Sunday, October 21, 2018

Escape to

I've written several times about the amazing free tools at In fact, when I am looking for a way to get people interested in spreadsheets, I almost always use Flippity because once people see the variety of the tools, and how easy it is to create them, they are hooked. This weekend, when I teaching a Google class, I revisited Flippity as part of my Sheets lesson and found a new addition to the family: a Breakout tool!

Breakout games and escape rooms have become all the rage. Teachers are crafting lessons where students have to apply content knowledge to decode clues and open locks. Presenters are sharing breakouts at conferences in all content areas. And escape rooms aren't just for school. They are popping up all over for team-building, challenge seekers, or just a night of fun.

The trend to use breakout activities in classrooms meant a great demand for boxes. The one I purchased was $100, so if you wanted several for your classroom, you have to have a good budget to get them. Then there is the time it takes to create a great lesson, or the fee you pay to sites to find a lesson, and the time it takes to program all the locks. It's no surprise that digital breakouts emerged. That's what the tool at is, a digital breakout tool.

Head over to Flippity and take a look at the demo. Then download the template. It's a Google Sheet with eight lines, one for each lock. You delete the text in the cells and create your own clues and combinations. Then publish the template to the web, grab the link to share the game, and you are ready to go.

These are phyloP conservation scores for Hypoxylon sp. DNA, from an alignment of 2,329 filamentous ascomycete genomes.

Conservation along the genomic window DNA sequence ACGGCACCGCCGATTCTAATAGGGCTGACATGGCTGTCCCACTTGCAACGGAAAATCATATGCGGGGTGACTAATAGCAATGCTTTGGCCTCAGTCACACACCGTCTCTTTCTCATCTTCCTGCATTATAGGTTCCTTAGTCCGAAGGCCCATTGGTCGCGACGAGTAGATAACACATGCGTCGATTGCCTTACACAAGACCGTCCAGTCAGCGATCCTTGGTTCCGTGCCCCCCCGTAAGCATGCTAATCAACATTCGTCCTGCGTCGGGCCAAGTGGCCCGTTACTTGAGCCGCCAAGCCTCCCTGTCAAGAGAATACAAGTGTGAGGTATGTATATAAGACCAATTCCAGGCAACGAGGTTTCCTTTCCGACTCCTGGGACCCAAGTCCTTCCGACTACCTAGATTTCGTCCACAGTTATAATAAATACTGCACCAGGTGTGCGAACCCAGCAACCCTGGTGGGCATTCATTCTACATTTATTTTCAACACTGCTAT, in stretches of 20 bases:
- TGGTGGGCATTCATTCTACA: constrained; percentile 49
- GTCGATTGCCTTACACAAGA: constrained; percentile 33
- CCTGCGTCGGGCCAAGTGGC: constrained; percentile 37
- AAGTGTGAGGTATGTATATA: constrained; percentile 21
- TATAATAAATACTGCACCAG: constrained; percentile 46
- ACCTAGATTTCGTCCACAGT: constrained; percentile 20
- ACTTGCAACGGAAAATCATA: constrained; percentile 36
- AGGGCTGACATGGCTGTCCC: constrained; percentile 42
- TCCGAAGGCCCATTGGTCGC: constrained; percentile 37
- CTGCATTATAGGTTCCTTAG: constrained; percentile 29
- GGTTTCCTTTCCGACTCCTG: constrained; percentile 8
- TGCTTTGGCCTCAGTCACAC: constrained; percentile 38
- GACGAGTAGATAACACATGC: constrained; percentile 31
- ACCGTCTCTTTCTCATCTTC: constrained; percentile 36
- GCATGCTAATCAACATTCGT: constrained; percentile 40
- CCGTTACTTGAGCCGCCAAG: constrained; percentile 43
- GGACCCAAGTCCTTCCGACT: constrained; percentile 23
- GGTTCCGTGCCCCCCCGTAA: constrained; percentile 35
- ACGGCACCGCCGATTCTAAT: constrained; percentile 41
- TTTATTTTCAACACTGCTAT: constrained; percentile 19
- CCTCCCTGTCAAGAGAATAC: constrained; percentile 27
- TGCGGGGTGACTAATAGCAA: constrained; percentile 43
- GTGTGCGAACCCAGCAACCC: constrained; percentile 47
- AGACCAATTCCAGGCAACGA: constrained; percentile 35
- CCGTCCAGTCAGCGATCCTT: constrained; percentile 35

When you play the game, you will see red locks until you solve the puzzles and open the locks. Then they turn green.

This is a free tool, but it is very slick and includes many awesome options:
  • Make the answers case-sensitive. Or don't.
  • Make the locks open in a certain order or a random order.
  • Include images, videos, links, Google Docs or Drawings, and even Desmos graphs or EquatIO equations.
  • Customize the initial instructions, hint warnings, and completion text.
If you have been wanting to try a breakout game in your classroom, now is the time. If you can type things into a spreadsheet (and, of course, you can!), you can create an engaging lesson for kids without spending anything on a box and locks or a membership to a service to access lessons. Once you create your lesson with Flippity, I hope you'll share it with others!


  1. This is my first time hearing of Flippity, what is it?

    1. There are a set of free templates at that allow users to start with a spreadsheet and make something awesome (flashcards, quiz shows, breakout games, and more).